Surf Life Saving Queensland has confirmed that IRUKANDJI jellyfish have been found off Fraser Island waters.
The catch came after three women and a 12-year-old girl were hospitalized after being stung in the Fraser Island waters by Irukandji jellyfish.
The potentially deadly Irukandji was found at Arch Cliffe during a drag conducted by lifesavers on Sunday, January 7 2018.
James Cook University Associate Professor Jamie Seymour was sent the sample which he identified as a Carukia Barnesi, a true Irukandji.
SLSQ regional manager Craig Holden said the discovery of the Irukandji meant beachgoers visiting the western side of Fraser Island needed to take extra care.
We’re urging everyone to stay out of the water entirely on that western side of the island while conditions are hot and humid,” he said.
“We don’t want to cause widespread panic but it is really important for people to exercise caution and put safety first at all times.
The drags, along with a public awareness campaign, have been conducted by SLSQ on the western side of the island since December 27.
Last summer 17 stings were reported on the island.
Prof Seymour conducted drags and confirmed the presence of Irukandji.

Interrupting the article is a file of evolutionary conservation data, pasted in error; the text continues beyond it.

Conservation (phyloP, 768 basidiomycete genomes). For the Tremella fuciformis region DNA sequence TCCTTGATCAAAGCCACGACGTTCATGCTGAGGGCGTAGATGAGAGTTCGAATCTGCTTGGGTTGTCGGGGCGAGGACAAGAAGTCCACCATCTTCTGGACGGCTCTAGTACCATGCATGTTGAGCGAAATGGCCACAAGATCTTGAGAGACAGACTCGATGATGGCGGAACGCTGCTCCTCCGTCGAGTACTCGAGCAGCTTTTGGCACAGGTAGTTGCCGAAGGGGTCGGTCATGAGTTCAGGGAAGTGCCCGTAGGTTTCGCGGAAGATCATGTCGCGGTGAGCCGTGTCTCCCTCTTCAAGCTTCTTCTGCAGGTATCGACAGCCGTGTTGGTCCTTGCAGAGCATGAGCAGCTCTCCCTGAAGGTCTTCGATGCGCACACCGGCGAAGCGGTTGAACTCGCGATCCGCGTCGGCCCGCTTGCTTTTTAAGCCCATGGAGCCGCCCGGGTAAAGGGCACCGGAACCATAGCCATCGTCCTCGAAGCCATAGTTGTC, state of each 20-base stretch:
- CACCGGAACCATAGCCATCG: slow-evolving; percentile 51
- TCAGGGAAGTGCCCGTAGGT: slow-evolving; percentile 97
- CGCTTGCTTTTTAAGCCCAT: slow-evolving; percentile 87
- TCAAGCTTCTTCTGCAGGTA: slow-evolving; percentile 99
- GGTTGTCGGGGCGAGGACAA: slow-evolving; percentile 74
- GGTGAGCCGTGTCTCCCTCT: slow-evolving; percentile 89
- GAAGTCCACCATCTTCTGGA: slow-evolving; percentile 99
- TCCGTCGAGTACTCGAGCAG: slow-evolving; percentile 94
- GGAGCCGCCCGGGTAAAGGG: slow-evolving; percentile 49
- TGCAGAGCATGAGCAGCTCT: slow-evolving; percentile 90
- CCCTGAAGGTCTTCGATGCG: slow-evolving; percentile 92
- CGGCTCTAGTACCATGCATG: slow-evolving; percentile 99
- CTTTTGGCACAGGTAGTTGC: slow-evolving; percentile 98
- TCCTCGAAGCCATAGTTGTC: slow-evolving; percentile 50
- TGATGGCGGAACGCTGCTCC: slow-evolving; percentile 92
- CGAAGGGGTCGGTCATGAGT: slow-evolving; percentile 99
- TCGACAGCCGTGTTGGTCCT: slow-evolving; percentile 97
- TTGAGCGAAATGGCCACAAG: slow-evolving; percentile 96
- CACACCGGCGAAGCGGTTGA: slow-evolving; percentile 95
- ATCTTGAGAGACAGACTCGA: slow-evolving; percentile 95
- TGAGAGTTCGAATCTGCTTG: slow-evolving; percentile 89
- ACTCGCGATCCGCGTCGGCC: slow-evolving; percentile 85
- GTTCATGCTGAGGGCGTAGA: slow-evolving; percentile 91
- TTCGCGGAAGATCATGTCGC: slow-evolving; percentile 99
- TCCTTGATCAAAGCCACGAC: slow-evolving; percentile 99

Northerly winds traditionally cause stingers to wash up on the Fraser Coast over the Christmas holidays however it was previously uncommon for Irukandji to drift this far south.
They are found in the far north and rarely seen below Gladstone.
Jellyfish season is roughly from the end of October to early May.
Life savers will continue their drags until January 21.
- Wear protective clothing (wet suit or Lycra body suit), to reduce exposure to potential stings.
- Protect your face and avoid putting your head underwater at high-risk locations.
- In the absence of a full Lycra suit, wear other protective clothing such as long pants tucked into socks.
- Enter water slowly as marine stingers will often swim away from people given the opportunity and time.
- If you are planning a trip to Fraser Island take vinegar with you.
- Remove casualty from the water if safe to do so.
- Treat using DRSABCD (Danger, Response, Send for help, Airway, Breathing, CPR, Defibrillation) first aid method.
- Call for help – dial triple zero (000) for medical assistance.
- Promptly administer CPR if required.
- Treat the sting – douse the area liberally with vinegar for at least 30 seconds.
- Monitor the casualty and seek further medical assistance if available.